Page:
A century on, the site of the historic Lucknow Pact is in ruins

A century on, the site of the historic Lucknow Pact is in ruins
Photo Credit: Uzair Hasan Rizvi
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It was once a stately building abuzz with political and cultural activity. It hosted eminent leaders and writers from undivided India and became a symbol of Hindu-Muslim unity in the political sphere. Today, the Rifa-e-Aam Club in Lucknow is on the verge of collapse. And if its desperate pleas for attention remain unheeded, it will not be too long before its existence is limited to the history books.

In December 1916, the Rifa-e-Aam Club hosted a joint session of the Indian National Congress and the All India Muslim League. The historic Lucknow Pact was signed at this session, marking an understanding between the parties to collectively pressurise the British government for greater autonomy and the transfer of power to India.

The Congress agreed to the Muslim League’s demand for separate electorates for the community in provincial elections. The meeting also marked the reunion of the Congress’ moderate and radical wings.

The venue, which hosted historic figures such as Sarojini Naidu, Mahatma Gandhi, Muhammad Ali Jinnah, Jawaharlal Nehru and Lokmanya Tilak, is today crumbling under the onslaught of time, weather, vandals and government apathy.

The Rifa-e-Aam Club is now a garbage dump and a ragpickers delight. The building is deteriorating and the structure has developed ever-widening cracks. Vandals have etched their names on the walls and even cart away material. Weeds stick out of the walls from which the plaster is crumbling. There are two families who have occupied a few rooms and the terrace.

Cloaked in neglect

“The club was built during the 1860s by the Nawabs of Awadh as a spot for holding events to bring ‘rifa’ [happiness] to all, including ‘aam’ [the common man],” said Roshan Taqi, a historian from Lucknow. “The club challenged British rule on several occasions. It became the insignia of insolence when it gained the patronage of the Raja of Mehmudabad. He established it as a club for union of common Indians at a time when the placard of ‘dogs and Indians not allowed’ hung outside the other British-owned clubs of Lucknow.”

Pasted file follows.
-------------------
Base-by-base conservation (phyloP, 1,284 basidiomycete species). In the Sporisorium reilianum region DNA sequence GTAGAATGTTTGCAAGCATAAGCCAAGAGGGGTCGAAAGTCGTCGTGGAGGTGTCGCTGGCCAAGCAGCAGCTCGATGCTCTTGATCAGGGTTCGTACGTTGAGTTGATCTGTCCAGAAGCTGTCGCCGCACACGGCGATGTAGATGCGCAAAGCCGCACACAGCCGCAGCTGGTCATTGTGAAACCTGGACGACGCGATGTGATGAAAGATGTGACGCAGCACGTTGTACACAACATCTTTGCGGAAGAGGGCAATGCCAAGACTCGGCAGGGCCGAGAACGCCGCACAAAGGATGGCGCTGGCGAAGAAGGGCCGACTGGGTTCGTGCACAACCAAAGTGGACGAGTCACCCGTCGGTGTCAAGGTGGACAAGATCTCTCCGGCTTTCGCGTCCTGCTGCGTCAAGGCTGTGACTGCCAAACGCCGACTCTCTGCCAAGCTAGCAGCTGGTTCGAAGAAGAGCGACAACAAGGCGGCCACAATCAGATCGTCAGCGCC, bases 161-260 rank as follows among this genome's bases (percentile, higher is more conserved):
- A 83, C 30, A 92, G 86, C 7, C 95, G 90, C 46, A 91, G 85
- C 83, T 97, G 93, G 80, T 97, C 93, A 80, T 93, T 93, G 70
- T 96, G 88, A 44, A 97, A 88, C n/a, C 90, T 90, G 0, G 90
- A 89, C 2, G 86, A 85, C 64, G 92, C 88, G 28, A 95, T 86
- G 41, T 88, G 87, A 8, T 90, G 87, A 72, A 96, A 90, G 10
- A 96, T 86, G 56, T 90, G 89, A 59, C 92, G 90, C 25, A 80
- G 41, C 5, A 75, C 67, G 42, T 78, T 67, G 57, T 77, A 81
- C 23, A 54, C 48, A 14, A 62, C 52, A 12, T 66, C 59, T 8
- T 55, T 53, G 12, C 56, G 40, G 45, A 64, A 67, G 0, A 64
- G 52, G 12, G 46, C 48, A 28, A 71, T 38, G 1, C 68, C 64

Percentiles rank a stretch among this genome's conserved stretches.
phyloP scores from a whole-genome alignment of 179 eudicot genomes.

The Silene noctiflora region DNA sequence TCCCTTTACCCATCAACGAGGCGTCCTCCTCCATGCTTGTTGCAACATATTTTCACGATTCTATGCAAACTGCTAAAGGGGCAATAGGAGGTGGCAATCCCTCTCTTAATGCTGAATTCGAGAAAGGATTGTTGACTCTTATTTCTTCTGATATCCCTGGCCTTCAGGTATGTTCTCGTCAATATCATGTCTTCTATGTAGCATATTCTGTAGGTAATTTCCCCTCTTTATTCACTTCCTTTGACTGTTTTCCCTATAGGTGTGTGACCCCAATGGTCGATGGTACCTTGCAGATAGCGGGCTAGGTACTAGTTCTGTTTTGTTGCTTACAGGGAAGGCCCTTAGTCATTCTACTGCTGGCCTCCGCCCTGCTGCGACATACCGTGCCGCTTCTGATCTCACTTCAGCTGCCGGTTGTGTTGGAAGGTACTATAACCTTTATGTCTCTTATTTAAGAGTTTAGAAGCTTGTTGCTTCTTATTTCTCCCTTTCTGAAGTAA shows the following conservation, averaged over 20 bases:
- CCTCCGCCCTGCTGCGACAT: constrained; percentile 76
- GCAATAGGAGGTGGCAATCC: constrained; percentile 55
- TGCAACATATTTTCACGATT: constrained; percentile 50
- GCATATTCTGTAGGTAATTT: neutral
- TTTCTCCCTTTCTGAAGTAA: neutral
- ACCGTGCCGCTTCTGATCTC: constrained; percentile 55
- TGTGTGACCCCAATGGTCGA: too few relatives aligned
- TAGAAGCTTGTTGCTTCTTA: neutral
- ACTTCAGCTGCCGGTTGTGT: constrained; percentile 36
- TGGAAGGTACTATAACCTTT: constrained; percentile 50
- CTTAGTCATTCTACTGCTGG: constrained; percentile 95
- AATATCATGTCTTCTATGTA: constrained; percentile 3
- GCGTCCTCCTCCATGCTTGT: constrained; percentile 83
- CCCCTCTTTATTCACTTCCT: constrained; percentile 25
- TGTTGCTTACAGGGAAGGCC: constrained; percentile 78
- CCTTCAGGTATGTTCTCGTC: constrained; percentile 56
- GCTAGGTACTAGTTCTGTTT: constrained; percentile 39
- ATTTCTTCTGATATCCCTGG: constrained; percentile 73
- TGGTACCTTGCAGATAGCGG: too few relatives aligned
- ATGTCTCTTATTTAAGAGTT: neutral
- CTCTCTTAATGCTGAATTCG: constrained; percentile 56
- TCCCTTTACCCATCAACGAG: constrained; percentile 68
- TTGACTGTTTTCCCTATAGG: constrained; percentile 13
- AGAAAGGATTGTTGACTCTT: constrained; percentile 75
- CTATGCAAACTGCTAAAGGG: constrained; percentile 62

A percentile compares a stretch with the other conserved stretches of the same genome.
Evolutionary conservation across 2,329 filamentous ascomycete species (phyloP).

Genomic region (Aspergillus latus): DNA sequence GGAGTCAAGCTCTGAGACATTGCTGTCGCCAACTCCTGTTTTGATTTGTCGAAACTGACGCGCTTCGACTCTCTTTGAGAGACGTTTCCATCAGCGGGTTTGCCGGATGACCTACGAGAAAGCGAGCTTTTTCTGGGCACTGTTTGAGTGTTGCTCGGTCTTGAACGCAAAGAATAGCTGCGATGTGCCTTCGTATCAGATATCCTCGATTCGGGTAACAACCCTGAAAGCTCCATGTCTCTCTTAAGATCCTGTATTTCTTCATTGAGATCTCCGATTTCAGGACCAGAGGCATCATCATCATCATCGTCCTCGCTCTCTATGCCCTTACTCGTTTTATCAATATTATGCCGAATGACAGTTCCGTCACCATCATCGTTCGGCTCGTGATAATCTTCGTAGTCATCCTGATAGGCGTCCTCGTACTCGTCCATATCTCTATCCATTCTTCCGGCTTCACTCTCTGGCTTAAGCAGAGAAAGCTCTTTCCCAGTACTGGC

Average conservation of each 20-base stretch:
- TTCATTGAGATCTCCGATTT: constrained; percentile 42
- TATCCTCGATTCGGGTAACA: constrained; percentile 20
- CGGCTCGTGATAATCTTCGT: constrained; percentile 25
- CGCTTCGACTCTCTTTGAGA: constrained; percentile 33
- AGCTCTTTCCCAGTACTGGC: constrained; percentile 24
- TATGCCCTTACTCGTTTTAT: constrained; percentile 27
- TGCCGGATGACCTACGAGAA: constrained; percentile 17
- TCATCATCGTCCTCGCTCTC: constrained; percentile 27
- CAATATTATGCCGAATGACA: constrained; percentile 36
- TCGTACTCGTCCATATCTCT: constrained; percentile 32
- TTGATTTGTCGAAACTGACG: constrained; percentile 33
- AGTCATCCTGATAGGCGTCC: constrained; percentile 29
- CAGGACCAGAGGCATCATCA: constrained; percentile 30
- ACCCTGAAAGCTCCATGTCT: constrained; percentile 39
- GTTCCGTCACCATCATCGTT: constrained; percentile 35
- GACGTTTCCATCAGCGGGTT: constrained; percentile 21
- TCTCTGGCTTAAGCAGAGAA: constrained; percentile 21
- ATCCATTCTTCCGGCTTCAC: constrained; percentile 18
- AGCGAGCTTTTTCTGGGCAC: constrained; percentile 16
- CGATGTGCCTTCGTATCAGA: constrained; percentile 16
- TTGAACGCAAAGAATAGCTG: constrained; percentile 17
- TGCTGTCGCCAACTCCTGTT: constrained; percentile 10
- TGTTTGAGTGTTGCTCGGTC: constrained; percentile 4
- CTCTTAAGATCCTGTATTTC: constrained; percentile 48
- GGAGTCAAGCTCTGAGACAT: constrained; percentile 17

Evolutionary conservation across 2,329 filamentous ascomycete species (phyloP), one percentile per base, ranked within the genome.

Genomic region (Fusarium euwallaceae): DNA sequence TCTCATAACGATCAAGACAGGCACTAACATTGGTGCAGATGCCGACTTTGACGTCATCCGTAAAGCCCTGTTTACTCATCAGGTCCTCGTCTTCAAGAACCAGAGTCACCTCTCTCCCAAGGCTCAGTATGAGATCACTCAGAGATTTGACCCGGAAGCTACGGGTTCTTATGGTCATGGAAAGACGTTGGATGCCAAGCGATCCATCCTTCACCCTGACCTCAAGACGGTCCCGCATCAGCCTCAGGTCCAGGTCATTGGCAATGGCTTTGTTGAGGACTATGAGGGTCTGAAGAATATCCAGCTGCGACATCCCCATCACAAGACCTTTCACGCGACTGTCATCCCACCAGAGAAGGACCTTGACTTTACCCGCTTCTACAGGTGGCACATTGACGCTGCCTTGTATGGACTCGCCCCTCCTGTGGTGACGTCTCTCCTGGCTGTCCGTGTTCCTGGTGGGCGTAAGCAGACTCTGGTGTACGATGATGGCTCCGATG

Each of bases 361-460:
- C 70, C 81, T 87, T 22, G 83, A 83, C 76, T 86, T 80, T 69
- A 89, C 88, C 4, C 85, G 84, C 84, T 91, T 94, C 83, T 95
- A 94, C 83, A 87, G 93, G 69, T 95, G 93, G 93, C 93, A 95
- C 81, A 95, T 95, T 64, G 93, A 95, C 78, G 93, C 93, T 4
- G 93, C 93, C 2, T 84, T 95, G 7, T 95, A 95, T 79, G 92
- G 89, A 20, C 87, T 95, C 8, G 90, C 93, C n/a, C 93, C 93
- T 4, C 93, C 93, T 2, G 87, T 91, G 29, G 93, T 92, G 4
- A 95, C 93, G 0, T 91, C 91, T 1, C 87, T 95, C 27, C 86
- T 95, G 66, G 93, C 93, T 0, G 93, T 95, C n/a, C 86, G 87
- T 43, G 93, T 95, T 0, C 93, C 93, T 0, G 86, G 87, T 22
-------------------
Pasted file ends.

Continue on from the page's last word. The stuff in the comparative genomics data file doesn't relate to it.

The building is also historically significant because of its association with the Progressive Writers Association, which was patronised by Munshi Premchand. In an address at the club in 1936, he gave a call to speak and write about different types of oppression prevalent in British India.

Taqi said that there is currently no club committee, which is supposed to be presided over by Mohammed Amir Mohammad Khan, the son of the Raja of Mehmudabad. Khan did not respond to a series of emails and phone calls.

The historical site does not appear to be on the radar of the municipal corporation or any government agency.

An official from the Lucknow circle of the Archaeological Survey of India said it is not his mandate to look after the building as it is not listed as a protected monument.

Despite the links to its iconic leaders, the Congress party has also made no attempts to preserve the structure.

Several cultural organisations and heritage activists have staged demonstrations and written letters to the authorities on the issue, appealing that the structure be restored.

“The club was a hub of cultural and political activities for people from all walks of life, and it should be revived,” said Madhavi Kukreja, a cultural activist.

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